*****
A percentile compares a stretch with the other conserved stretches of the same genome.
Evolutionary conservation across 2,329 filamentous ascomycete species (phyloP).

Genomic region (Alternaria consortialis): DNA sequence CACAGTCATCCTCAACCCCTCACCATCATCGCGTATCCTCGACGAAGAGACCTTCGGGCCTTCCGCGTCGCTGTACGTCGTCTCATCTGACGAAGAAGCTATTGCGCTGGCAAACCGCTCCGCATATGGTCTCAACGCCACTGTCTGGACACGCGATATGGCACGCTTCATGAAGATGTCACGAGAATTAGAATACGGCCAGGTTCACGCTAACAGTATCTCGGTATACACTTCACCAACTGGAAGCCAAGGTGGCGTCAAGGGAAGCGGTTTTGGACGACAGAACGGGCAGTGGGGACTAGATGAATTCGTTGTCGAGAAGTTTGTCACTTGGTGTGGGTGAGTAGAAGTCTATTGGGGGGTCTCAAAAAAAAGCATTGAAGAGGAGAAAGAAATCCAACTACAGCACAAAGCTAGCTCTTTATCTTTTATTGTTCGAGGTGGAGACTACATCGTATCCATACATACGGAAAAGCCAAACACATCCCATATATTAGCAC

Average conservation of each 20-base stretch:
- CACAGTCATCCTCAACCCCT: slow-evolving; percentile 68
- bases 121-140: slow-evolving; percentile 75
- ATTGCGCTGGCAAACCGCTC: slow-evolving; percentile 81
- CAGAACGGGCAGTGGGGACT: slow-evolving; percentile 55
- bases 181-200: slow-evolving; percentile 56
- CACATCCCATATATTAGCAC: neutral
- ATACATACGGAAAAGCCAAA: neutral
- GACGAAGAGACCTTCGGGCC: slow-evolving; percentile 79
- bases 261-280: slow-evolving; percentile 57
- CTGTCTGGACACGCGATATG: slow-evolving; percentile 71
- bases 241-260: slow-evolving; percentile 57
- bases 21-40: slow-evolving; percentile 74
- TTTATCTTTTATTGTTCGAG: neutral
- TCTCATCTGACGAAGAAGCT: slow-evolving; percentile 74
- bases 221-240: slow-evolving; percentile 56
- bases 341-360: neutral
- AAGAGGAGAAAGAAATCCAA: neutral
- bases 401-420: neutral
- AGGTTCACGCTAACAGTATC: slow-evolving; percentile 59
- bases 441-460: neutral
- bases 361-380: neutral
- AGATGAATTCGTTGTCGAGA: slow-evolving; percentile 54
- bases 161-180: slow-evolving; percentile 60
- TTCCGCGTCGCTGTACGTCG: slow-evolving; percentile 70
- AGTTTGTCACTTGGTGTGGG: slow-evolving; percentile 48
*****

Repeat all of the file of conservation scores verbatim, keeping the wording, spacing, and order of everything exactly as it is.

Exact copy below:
A percentile compares a stretch with the other conserved stretches of the same genome.
Evolutionary conservation across 2,329 filamentous ascomycete species (phyloP).

Genomic region (Alternaria consortialis): DNA sequence CACAGTCATCCTCAACCCCTCACCATCATCGCGTATCCTCGACGAAGAGACCTTCGGGCCTTCCGCGTCGCTGTACGTCGTCTCATCTGACGAAGAAGCTATTGCGCTGGCAAACCGCTCCGCATATGGTCTCAACGCCACTGTCTGGACACGCGATATGGCACGCTTCATGAAGATGTCACGAGAATTAGAATACGGCCAGGTTCACGCTAACAGTATCTCGGTATACACTTCACCAACTGGAAGCCAAGGTGGCGTCAAGGGAAGCGGTTTTGGACGACAGAACGGGCAGTGGGGACTAGATGAATTCGTTGTCGAGAAGTTTGTCACTTGGTGTGGGTGAGTAGAAGTCTATTGGGGGGTCTCAAAAAAAAGCATTGAAGAGGAGAAAGAAATCCAACTACAGCACAAAGCTAGCTCTTTATCTTTTATTGTTCGAGGTGGAGACTACATCGTATCCATACATACGGAAAAGCCAAACACATCCCATATATTAGCAC

Average conservation of each 20-base stretch:
- CACAGTCATCCTCAACCCCT: slow-evolving; percentile 68
- bases 121-140: slow-evolving; percentile 75
- ATTGCGCTGGCAAACCGCTC: slow-evolving; percentile 81
- CAGAACGGGCAGTGGGGACT: slow-evolving; percentile 55
- bases 181-200: slow-evolving; percentile 56
- CACATCCCATATATTAGCAC: neutral
- ATACATACGGAAAAGCCAAA: neutral
- GACGAAGAGACCTTCGGGCC: slow-evolving; percentile 79
- bases 261-280: slow-evolving; percentile 57
- CTGTCTGGACACGCGATATG: slow-evolving; percentile 71
- bases 241-260: slow-evolving; percentile 57
- bases 21-40: slow-evolving; percentile 74
- TTTATCTTTTATTGTTCGAG: neutral
- TCTCATCTGACGAAGAAGCT: slow-evolving; percentile 74
- bases 221-240: slow-evolving; percentile 56
- bases 341-360: neutral
- AAGAGGAGAAAGAAATCCAA: neutral
- bases 401-420: neutral
- AGGTTCACGCTAACAGTATC: slow-evolving; percentile 59
- bases 441-460: neutral
- bases 361-380: neutral
- AGATGAATTCGTTGTCGAGA: slow-evolving; percentile 54
- bases 161-180: slow-evolving; percentile 60
- TTCCGCGTCGCTGTACGTCG: slow-evolving; percentile 70
- AGTTTGTCACTTGGTGTGGG: slow-evolving; percentile 48